Students are required to complete a Master's thesis, which is a research assignment with a workload corresponding to 30 ECTS credits. The student and the supervising professor agree on the topic of the thesis. Master's theses are typically written for a company or for one of the research projects of the department in question.
The study environment in the IEM programme is strongly international, and studies are conducted in multicultural groups. The School of Science offers diverse possibilities for student exchange all over the world. Other possibilities for developing one’s global competence are e.g. conducting practical training abroad, taking a summer course abroad or acting as a tutor for first-year students.
Co-operation with other parties
The Department of Industrial Engineering and Management co-operates closely with the national and international companies (ranging from start-ups to multinational enterprises) and research institutes of the field. In addition, the department has academic co-operation with high-quality international universities and organisations.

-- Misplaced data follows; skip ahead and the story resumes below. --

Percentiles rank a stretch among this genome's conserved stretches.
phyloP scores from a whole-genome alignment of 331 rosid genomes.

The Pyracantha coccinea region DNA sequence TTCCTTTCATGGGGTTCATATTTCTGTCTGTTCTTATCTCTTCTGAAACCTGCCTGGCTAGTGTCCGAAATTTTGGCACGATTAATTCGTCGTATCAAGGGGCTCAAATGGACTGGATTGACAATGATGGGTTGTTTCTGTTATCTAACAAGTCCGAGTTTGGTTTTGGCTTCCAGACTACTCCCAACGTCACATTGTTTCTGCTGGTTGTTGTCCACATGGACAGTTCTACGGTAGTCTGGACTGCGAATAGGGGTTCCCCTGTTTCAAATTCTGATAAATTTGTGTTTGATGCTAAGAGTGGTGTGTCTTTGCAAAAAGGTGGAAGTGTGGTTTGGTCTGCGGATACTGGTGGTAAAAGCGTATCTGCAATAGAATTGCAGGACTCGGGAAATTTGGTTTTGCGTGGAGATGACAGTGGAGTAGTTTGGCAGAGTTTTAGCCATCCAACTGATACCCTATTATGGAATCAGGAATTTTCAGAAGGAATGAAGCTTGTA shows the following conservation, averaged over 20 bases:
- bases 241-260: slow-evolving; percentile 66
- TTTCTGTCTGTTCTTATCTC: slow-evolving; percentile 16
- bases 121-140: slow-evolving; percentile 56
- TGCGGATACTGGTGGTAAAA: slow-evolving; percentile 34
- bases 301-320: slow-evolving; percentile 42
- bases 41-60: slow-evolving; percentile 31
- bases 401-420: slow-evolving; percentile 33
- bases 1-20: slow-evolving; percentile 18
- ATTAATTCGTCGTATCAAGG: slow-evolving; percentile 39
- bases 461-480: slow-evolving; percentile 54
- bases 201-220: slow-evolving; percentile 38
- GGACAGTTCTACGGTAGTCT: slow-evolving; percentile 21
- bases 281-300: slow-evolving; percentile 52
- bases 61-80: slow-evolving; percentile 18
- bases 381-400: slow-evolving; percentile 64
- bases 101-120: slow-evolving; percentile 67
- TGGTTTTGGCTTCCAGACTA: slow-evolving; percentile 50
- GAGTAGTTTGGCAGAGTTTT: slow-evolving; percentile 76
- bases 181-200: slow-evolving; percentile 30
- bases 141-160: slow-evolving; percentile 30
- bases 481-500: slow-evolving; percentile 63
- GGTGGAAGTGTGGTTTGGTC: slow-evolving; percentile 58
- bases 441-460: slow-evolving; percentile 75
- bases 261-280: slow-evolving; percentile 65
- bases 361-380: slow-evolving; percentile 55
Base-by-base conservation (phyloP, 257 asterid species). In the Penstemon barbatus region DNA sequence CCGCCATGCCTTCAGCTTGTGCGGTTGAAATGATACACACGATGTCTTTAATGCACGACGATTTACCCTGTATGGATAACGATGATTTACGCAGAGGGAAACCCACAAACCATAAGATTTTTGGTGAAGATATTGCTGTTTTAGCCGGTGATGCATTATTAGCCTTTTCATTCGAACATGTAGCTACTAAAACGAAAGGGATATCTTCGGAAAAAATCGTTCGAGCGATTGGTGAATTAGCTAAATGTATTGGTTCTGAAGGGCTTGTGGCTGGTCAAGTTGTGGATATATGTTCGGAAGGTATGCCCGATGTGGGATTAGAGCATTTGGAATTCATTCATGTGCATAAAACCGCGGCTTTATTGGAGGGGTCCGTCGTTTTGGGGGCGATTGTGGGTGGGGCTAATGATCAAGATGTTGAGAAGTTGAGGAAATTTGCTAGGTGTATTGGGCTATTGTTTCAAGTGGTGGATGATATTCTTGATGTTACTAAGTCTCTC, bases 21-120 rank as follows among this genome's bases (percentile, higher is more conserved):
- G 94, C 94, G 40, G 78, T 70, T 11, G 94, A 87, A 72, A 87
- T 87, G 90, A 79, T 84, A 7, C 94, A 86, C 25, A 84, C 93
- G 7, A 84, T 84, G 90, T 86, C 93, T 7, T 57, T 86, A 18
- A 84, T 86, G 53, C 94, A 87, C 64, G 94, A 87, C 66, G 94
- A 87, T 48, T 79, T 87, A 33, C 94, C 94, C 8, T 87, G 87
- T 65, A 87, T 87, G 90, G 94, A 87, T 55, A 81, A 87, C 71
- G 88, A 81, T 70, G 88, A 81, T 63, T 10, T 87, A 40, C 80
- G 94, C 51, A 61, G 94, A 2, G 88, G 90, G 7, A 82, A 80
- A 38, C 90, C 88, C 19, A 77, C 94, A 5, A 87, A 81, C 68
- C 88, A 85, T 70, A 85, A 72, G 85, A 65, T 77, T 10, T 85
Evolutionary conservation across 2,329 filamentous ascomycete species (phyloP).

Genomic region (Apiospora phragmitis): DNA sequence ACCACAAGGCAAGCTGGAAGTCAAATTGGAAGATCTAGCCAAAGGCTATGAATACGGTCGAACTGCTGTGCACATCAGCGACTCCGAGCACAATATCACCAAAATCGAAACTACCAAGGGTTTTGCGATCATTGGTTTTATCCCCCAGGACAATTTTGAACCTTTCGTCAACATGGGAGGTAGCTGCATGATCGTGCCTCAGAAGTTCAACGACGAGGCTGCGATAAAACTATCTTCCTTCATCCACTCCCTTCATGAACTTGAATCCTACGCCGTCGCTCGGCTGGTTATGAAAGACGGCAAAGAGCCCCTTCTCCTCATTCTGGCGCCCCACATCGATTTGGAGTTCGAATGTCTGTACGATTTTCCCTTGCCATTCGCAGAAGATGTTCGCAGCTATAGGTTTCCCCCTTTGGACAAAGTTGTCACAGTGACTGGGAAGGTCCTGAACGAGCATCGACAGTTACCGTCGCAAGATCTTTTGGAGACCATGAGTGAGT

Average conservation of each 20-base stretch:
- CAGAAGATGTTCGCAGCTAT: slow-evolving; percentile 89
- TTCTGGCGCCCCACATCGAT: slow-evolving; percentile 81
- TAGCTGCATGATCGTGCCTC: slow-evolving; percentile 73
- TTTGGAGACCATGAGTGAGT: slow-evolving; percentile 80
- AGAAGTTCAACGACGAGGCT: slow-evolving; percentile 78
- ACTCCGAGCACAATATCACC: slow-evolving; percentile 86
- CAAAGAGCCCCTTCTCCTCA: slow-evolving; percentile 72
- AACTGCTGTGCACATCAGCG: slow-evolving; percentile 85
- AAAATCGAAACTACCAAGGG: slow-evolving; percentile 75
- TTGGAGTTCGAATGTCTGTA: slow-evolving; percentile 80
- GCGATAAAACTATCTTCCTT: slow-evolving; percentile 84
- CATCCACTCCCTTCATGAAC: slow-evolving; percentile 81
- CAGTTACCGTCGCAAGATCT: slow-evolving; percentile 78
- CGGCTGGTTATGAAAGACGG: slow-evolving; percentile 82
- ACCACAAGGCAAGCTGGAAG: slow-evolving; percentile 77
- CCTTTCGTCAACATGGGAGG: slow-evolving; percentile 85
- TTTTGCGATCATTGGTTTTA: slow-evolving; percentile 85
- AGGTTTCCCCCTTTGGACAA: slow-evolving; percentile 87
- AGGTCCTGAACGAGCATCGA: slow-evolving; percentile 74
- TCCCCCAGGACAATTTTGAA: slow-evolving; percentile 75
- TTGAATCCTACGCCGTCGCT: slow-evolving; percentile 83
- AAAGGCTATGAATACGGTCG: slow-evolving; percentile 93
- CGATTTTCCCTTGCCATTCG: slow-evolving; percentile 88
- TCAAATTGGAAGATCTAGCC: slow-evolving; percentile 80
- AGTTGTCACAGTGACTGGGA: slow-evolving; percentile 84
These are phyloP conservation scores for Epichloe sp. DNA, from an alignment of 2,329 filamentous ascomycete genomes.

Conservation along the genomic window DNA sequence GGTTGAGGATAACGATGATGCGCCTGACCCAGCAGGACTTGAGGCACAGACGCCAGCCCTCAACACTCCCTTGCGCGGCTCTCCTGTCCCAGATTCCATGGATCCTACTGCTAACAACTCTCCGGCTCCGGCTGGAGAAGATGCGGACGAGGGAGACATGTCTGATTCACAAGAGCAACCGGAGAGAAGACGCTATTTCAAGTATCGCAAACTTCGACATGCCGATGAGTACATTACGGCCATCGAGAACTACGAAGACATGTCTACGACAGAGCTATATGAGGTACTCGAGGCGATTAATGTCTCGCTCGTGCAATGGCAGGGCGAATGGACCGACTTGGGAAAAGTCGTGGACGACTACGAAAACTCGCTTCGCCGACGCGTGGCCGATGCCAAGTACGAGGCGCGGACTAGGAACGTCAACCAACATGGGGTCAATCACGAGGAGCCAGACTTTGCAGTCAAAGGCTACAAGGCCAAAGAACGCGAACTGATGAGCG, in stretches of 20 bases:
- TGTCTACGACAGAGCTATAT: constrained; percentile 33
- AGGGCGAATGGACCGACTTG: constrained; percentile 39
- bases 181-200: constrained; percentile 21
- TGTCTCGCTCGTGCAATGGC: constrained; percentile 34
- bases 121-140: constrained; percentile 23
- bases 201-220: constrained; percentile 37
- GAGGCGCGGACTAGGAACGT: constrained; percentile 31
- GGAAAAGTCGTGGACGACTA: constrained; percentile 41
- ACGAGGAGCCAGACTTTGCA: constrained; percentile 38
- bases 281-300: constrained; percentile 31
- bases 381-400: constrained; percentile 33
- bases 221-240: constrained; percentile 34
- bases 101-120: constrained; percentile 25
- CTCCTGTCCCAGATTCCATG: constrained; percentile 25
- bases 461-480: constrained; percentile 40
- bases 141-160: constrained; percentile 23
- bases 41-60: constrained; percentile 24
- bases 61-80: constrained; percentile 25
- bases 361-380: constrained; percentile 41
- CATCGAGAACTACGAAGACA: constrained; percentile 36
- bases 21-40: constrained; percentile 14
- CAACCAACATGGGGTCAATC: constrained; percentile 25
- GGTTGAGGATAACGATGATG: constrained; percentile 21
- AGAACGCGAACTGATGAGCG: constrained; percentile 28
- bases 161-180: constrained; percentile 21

The topics of the major are linked to ongoing research focus areas in the Department of Industrial Engineering and Management at Aalto University School of Science.
Programme-specific admission requirements
The number of student places is limited and the evaluation process is highly competitive. If the number of acceptable applicants exceeds the admission quota, the board will only select the highest ranked applicants. The number of student places does not need to be filled if there are not enough sufficiently acceptable applicants.